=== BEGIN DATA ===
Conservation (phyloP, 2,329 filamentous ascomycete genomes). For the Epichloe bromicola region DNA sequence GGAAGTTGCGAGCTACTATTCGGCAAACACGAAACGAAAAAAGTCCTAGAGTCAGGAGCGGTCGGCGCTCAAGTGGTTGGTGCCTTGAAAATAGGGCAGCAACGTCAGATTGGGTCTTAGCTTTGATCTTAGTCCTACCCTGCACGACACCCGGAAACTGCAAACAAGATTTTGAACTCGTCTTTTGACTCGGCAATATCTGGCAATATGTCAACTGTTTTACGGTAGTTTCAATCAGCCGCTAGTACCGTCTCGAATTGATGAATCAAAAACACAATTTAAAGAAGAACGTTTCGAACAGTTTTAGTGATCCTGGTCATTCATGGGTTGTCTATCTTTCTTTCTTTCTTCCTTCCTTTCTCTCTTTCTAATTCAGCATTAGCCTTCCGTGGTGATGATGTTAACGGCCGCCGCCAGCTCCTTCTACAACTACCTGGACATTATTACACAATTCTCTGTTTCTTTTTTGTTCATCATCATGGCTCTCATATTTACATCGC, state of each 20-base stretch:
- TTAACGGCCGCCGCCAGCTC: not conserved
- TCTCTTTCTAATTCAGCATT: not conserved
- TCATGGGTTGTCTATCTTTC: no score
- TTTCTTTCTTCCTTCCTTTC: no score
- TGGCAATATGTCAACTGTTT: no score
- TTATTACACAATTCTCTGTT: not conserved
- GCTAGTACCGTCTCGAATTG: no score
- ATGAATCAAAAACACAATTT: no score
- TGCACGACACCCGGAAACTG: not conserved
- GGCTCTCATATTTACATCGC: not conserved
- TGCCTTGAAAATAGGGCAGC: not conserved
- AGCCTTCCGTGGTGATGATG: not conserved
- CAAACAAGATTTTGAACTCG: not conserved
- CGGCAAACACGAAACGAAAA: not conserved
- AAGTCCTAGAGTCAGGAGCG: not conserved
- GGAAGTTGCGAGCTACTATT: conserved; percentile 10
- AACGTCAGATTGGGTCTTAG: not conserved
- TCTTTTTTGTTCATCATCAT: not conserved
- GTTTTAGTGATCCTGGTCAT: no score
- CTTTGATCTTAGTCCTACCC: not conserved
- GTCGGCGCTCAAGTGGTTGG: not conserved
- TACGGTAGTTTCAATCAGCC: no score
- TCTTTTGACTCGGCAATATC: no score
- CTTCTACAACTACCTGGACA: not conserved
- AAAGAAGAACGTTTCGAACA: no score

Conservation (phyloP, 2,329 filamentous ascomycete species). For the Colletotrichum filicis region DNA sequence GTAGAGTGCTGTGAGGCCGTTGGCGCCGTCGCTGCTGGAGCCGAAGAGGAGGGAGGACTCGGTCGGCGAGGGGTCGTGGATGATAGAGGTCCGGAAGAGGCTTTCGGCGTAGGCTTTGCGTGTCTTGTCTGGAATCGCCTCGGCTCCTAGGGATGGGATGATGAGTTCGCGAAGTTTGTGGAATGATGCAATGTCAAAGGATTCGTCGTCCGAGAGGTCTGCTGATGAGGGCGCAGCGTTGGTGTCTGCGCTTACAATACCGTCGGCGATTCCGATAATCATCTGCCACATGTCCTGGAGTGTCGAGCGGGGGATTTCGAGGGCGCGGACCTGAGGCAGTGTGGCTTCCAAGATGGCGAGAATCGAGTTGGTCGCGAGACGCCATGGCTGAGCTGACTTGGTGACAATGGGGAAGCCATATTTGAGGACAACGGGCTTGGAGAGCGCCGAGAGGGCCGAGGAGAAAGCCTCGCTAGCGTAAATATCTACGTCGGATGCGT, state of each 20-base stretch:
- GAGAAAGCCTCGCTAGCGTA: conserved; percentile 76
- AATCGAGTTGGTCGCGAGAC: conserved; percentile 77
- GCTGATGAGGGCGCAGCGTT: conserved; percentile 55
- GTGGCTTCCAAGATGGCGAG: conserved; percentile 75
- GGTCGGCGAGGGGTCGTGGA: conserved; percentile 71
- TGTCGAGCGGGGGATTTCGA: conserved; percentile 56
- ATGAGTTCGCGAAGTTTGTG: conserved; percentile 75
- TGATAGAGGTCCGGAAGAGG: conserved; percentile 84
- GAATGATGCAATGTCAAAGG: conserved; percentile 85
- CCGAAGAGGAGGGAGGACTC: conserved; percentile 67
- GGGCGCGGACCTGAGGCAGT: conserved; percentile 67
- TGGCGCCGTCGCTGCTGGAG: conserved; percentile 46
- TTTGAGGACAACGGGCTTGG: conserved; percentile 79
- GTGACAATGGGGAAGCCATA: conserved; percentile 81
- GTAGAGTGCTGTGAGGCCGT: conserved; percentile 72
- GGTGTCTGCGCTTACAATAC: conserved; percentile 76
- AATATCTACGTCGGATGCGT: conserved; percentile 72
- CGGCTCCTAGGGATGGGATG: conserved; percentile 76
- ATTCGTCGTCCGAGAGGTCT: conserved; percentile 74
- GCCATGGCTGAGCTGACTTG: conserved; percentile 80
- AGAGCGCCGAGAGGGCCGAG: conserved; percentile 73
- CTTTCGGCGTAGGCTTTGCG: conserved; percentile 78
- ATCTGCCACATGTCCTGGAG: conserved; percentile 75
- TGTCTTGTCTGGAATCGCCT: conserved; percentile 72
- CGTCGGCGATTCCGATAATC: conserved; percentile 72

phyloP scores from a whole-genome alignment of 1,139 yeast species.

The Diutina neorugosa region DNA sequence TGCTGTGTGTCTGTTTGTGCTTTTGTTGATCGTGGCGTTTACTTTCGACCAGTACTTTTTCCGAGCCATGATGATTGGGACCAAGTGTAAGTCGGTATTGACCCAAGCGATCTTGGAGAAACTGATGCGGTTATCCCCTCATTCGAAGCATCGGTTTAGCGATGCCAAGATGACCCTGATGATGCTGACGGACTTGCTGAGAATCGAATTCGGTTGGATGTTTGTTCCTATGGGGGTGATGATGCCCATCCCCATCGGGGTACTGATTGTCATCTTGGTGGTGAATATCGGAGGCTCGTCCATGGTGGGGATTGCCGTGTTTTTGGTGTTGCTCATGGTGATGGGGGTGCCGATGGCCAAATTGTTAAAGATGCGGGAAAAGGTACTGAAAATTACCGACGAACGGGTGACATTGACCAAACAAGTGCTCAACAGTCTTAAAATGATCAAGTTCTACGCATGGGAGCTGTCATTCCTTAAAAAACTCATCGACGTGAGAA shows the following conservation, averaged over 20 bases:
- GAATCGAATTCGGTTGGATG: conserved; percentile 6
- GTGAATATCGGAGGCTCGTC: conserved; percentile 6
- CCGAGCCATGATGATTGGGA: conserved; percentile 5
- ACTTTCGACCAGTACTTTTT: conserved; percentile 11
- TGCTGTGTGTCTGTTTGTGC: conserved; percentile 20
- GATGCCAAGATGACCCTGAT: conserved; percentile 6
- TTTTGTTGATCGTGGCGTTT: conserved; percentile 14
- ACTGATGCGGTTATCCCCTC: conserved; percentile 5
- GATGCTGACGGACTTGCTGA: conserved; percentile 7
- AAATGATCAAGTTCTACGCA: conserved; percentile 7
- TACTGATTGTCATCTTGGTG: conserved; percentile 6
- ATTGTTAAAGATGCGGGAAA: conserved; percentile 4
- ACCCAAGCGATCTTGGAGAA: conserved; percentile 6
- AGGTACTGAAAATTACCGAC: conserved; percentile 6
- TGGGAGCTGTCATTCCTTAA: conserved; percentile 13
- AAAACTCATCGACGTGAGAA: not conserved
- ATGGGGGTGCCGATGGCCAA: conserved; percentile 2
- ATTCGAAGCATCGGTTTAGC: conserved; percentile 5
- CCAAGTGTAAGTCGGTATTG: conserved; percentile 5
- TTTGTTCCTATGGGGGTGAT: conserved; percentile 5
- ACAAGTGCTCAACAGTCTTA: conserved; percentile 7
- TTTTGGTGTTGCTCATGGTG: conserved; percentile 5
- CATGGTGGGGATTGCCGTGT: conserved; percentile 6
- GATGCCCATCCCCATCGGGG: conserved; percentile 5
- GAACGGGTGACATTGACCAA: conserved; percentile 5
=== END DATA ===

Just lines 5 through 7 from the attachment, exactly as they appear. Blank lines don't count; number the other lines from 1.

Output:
- TTTCTTTCTTCCTTCCTTTC: no score
- TGGCAATATGTCAACTGTTT: no score
- TTATTACACAATTCTCTGTT: not conserved